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MOSCOW, June 05./ITAR-TASS/. Economic relations between Russia and the Democratic People’s Republic of Korea have reached a new level, as the two countries are getting over to transactions in the Russian rubles following the write-off of a bulk of North Korean debts. Also, they have reached progress in discussing large trilateral projects with South Korea and their bilateral trade is expected to increase fivefold over the short term.
Cooperation between Russia and North Korea began to develop a long time ago but Western sanctions against Moscow added fuel to the process, experts say.
In the course of a meeting of the intergovernmental commission for collaboration in trade, science and technology, an agreement was reached on launching transactions in rubles before the end of this month. Russia’s Minister for the Far East, Alexander Galushka, told reporters about the contents of the agreements the two sides had reached, saying the opportunity for a timely effectuation of transactions would facilitate bilateral cooperation.
Russia and North Korea also pondered the prospects for trilateral projects involving South Korean corporations, with the project for development of railway communications standing out among others. An integrated railway line linking South Korea, North Korea and Russia’s Trans-Siberian Railroad is destined to become an element of a huge transport bridge between the South Korean port of Busan and Western Europe. A 55-kilometers-long line linking the North Korean port of Rajin with the Russian border has already been built.
“It’s important to extend the Trans-Siberian railroad to the Korean Peninsula, as it (the railway communications) will help bring more stability to the region and improve the situation in general,” Alexander Galushka said.
Another important project is being designed by Gazprom. It envisions construction of a natural gas pipeline via the North Korean territory to enable the Russian corporation to deliver gas to South Korea.
Progress in trade between Moscow and Pyongyang took an outline in April 2014 after Russia had written off virtually the entire North Korean debt dating back to the Soviet era. Of the total sum of $ 11 billion, Moscow pardoned $ 10 billion and pledged to reinvest $ 1 billion into new projects.
Talks on rescheduling of the debt had lasted for almost twenty years.
Minister Galushka said the Russian and North Korean authorities hoped to increase bilateral trade to $ 500 million shortly versus the $ 112 million upon the end of 2013. In the future, the two governments hope to bring it to around $ 1 billion.
The sides also agreed that North Korea would have an opportunity to pay to Russian companies by offering them the access to their deposits of natural resources.
Also, North Korean officials promised to slash the number of formalities for the issuance of multiple-entry visas to business executives and representatives of Russian corporations operating in their country, as well as to open the access to mobile telephony and the Internet for them.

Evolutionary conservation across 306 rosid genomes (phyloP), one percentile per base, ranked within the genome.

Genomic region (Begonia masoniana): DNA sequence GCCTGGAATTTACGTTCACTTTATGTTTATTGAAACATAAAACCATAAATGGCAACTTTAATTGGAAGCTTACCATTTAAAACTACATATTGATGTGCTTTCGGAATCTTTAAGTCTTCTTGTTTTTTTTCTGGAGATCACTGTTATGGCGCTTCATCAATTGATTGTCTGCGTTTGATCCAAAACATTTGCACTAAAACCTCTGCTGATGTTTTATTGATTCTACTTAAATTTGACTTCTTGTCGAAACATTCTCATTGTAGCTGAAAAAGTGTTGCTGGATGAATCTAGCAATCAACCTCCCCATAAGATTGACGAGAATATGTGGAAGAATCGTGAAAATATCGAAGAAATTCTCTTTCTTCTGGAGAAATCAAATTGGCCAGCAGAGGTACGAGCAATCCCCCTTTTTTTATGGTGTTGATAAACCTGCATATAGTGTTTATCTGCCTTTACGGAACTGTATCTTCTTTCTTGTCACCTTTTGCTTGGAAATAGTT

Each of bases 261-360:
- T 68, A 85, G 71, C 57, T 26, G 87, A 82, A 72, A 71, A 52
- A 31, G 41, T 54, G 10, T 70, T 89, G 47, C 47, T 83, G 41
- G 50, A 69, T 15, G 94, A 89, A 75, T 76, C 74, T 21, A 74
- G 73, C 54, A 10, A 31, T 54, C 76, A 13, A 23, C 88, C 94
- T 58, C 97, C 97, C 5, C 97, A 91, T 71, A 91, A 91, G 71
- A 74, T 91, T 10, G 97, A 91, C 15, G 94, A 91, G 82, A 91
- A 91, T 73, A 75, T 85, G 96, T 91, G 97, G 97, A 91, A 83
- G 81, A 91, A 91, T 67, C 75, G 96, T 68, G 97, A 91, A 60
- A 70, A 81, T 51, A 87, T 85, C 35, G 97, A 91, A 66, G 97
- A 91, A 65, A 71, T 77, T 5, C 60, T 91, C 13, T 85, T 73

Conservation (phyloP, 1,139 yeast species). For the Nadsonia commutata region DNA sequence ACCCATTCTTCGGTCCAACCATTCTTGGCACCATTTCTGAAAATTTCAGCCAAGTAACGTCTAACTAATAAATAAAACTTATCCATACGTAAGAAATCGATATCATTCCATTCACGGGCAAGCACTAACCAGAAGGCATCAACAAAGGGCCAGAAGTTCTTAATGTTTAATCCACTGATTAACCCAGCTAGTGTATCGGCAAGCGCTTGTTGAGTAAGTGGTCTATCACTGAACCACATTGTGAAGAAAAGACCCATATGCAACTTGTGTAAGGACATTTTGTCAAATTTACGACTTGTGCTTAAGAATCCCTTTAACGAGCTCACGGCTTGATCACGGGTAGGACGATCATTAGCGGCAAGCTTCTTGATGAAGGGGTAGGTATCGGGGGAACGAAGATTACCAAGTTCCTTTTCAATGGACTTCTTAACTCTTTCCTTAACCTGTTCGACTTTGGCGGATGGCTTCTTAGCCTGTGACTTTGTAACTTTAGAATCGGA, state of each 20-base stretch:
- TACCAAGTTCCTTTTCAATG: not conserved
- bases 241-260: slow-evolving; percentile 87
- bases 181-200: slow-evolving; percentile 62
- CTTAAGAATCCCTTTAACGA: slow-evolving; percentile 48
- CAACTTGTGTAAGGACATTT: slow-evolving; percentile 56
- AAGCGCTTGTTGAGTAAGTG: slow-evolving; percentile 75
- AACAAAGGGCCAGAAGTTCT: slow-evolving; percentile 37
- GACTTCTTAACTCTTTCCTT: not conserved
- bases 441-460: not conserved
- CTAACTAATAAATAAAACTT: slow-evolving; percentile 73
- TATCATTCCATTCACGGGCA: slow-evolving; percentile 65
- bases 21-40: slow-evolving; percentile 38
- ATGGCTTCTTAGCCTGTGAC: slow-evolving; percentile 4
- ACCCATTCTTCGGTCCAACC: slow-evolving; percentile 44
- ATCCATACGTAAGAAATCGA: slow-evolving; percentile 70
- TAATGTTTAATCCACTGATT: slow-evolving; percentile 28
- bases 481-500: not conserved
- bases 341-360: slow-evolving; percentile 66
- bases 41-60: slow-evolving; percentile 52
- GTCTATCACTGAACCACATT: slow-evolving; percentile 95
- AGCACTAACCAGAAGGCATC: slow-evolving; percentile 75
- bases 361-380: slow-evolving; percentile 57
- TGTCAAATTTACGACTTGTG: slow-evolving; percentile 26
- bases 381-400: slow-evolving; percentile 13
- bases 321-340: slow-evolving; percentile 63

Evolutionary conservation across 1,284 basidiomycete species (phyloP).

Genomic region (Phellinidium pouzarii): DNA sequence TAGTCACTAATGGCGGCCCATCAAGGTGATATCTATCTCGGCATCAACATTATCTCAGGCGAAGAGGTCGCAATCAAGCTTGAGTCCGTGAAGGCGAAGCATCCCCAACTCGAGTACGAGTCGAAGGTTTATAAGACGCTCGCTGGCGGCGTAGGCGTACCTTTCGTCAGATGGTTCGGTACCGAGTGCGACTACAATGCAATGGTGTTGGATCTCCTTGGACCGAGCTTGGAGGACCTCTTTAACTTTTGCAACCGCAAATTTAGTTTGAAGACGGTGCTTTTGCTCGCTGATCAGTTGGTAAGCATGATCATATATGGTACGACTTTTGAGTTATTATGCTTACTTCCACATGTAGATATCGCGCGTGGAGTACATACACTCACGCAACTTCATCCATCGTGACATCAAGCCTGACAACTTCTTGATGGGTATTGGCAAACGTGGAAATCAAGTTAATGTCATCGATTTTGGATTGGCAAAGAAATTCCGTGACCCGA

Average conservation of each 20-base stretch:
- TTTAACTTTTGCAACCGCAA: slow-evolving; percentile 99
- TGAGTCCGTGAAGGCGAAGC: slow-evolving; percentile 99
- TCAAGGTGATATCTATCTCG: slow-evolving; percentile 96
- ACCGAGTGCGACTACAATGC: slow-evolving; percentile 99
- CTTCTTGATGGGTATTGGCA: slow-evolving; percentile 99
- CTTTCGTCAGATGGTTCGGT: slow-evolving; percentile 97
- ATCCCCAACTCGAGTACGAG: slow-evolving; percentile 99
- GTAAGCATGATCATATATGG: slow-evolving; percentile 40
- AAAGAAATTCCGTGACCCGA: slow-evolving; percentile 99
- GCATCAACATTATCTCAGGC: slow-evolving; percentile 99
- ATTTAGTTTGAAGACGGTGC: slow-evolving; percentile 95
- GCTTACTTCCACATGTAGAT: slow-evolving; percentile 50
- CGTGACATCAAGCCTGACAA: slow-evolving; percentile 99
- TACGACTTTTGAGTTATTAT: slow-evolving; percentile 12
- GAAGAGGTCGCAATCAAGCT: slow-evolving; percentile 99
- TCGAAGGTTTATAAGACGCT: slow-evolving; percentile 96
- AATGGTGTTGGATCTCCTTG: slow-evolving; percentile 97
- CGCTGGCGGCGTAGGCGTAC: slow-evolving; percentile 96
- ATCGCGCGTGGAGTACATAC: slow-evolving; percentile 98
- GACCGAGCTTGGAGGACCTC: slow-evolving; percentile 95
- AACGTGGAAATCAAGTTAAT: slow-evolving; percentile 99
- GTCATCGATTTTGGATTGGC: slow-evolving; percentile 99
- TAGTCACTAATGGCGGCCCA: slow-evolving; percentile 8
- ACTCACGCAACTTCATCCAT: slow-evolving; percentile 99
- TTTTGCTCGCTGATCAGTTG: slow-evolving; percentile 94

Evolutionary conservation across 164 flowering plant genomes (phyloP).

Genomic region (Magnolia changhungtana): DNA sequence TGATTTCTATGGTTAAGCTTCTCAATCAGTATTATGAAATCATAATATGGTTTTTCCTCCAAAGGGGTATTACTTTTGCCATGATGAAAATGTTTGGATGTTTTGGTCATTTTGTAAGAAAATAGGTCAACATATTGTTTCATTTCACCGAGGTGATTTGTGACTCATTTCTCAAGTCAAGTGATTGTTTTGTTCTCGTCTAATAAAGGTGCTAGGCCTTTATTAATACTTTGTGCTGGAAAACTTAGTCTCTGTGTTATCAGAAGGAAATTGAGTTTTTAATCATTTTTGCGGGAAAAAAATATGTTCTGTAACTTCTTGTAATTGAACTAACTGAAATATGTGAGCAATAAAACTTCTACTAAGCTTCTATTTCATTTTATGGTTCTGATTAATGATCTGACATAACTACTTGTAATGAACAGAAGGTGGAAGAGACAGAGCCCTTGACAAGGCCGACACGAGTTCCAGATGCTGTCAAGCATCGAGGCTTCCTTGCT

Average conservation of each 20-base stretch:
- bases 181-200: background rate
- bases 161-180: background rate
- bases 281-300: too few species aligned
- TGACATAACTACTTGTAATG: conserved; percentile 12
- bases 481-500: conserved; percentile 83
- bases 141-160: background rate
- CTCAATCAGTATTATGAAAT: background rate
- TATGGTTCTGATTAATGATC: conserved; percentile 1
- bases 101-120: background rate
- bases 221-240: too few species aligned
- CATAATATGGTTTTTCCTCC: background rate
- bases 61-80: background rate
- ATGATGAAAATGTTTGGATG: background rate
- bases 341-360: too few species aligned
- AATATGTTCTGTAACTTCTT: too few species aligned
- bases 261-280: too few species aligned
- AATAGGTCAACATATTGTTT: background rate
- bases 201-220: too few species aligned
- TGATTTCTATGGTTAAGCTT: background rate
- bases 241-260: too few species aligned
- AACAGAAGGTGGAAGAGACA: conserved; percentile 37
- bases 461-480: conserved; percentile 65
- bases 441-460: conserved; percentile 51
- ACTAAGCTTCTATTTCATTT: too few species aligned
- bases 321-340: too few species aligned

North Korea, on its part, does not conceal its interest and it does not make any secret of it, Dr. Alexander Vorontsov, the chief of the Korea and Mongolia studies department at the Institute of Oriental Studies reporting to the Russian Academy of Sciences told ITAR-TASS. He recalled that, in spite of difference in ideological outlooks, the two countries had always quite friendly relations.
Pyongyang is heavily dependent on assistance from and trade with China and it is displeased with the situation for quite some time. On the face of it, ties with Russia might give a proper impetus to the country’s economy, as well as to scale down Chinese influence on it.
“China’s predominant presence in the North Korean economy makes Pyongyang feel apprehensive,” Dr. Vorontsov said. “It needs a counterbalance to Chinese influence.”
The past few months have seen genuine renaissance in Russian-South Korean relations. It was made manifest in the visits to Pyongyang by a number of high-rank Russian officials, the debt write-off, and completion of a knotty reconstruction of the railway to Rajin, a part of which was built anew.
Dr. Vorontsov said the Russian and North Korean governments attach significance to trilateral projects involving South Korea. Specifically, there are three large infrastructure projects - the railway, the gas pipeline and construction of a power grid.
“They (these projects) embrace both Korean states and work towards resumption of the inter-Korean dialogue,” Dr. Vorontsov believes. “This is an important political component of the projects because the inter-Korean relations leave much to be desired at present.”
He explains for the renaissance of Russian-North Korean relations by a combination of a range of factors. “The projects were drafted over decades and preparations for the visits were done well in advance but the crisis in Ukraine and Western sanctions (against Russia) imparted a new impulse to finalization of the existing plans.
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